The Shinkansen from Nagoya landed in Kyoto after a high speed flurry at 7:30pm, just three-quarters of an hour after I had caught it. The super-fast bullet trains depart every fifteen minutes or so from Tokyo and most other major cities it covers, so there's no need to worry about when to catch one.
Kyoto, Japan's ancient spiritual and cultural capital, boasts a new station built on a massive scale, even by Japanese standards. Some say it is ugly but I thought the lines were very clean, austere even. Either way, it makes a strong impression on your arrival.
If you need advice or help, go to the Kyoto Tourist Infortmation Center. Ignore your guidebook if it says the office is in the Kyoto Tower just opposite the station. The TIC is now located on the ninth floor of the station itself – entrance to the elevator is via the Seti department store on the second floor. A friend had booked me into the Hotel Nishiyama in Goko-machi dori.
With the rain bucketing down I gave up on any thoughts of attempting to reach it via subway and took a cab. Next day when I found my bearings I realised it would have been all but impossible to find it in the downpour based on limited directions from its website. The Nishiyama is a ryokan – a traditional Japanese-style inn. Smart and with a professional, friendly front desk who were always very helpful, after a few minutes to check-in, a member of staff showed me up to my room. Japanese-style, there was no bed – just a small room covered with tatami mats, a futon with a quilt on it, and a low-lying table, with an accompanying low chair, which had the seat, so to speak, on the floor. For a price of a little over £25 a night, I thought this was incredibly good value – especially in a city like Kyoto, which is not noted for being cheap.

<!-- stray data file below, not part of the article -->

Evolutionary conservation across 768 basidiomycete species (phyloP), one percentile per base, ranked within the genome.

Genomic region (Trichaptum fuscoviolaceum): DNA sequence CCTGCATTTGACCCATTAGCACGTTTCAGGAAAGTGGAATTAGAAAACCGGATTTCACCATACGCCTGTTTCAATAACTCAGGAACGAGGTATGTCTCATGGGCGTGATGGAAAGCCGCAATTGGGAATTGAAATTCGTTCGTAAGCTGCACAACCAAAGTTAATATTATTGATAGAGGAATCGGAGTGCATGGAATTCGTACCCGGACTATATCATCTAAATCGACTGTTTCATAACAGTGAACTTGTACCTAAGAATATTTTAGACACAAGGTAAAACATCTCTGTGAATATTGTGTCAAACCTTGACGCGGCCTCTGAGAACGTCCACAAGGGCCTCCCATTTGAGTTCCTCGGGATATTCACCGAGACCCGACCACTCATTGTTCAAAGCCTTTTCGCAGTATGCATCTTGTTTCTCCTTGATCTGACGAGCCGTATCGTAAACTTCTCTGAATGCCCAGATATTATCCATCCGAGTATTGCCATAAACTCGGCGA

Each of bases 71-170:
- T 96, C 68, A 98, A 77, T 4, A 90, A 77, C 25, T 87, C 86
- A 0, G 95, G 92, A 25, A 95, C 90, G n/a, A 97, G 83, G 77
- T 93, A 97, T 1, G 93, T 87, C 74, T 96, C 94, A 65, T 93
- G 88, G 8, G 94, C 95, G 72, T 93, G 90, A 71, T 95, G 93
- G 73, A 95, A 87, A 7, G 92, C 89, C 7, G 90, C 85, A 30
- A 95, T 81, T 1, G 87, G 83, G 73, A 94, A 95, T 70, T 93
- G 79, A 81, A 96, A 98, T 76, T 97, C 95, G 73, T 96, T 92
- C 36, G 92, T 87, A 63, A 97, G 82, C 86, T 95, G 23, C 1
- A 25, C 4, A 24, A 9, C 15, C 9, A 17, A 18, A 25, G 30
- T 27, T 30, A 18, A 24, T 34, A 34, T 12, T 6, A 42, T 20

The room also came with its own shower and bath – in a very small unit as usual. However, the hotel also provides traditional communal bathing facilities. It also had a quite large scale waterfall built into the centre of the hotel, which you could watch through a glass gallery.
That evening I just pottered about, had a long bath, and went out for a stroll. The rain was still on the offensive, but I managed to find the Teramachi and meander around inside this vast, enclosed arcade-style market. The Teramachi should be a must see for any visitor to Kyoto. On Sunday night, most of the shops and stores were closed, but there were still crowds of people wandering around. I made an early night, looking forward to doing some sightseeing the next day.
Kyoto City Guide
Hotel Nishiyama and other accommodation in Kyoto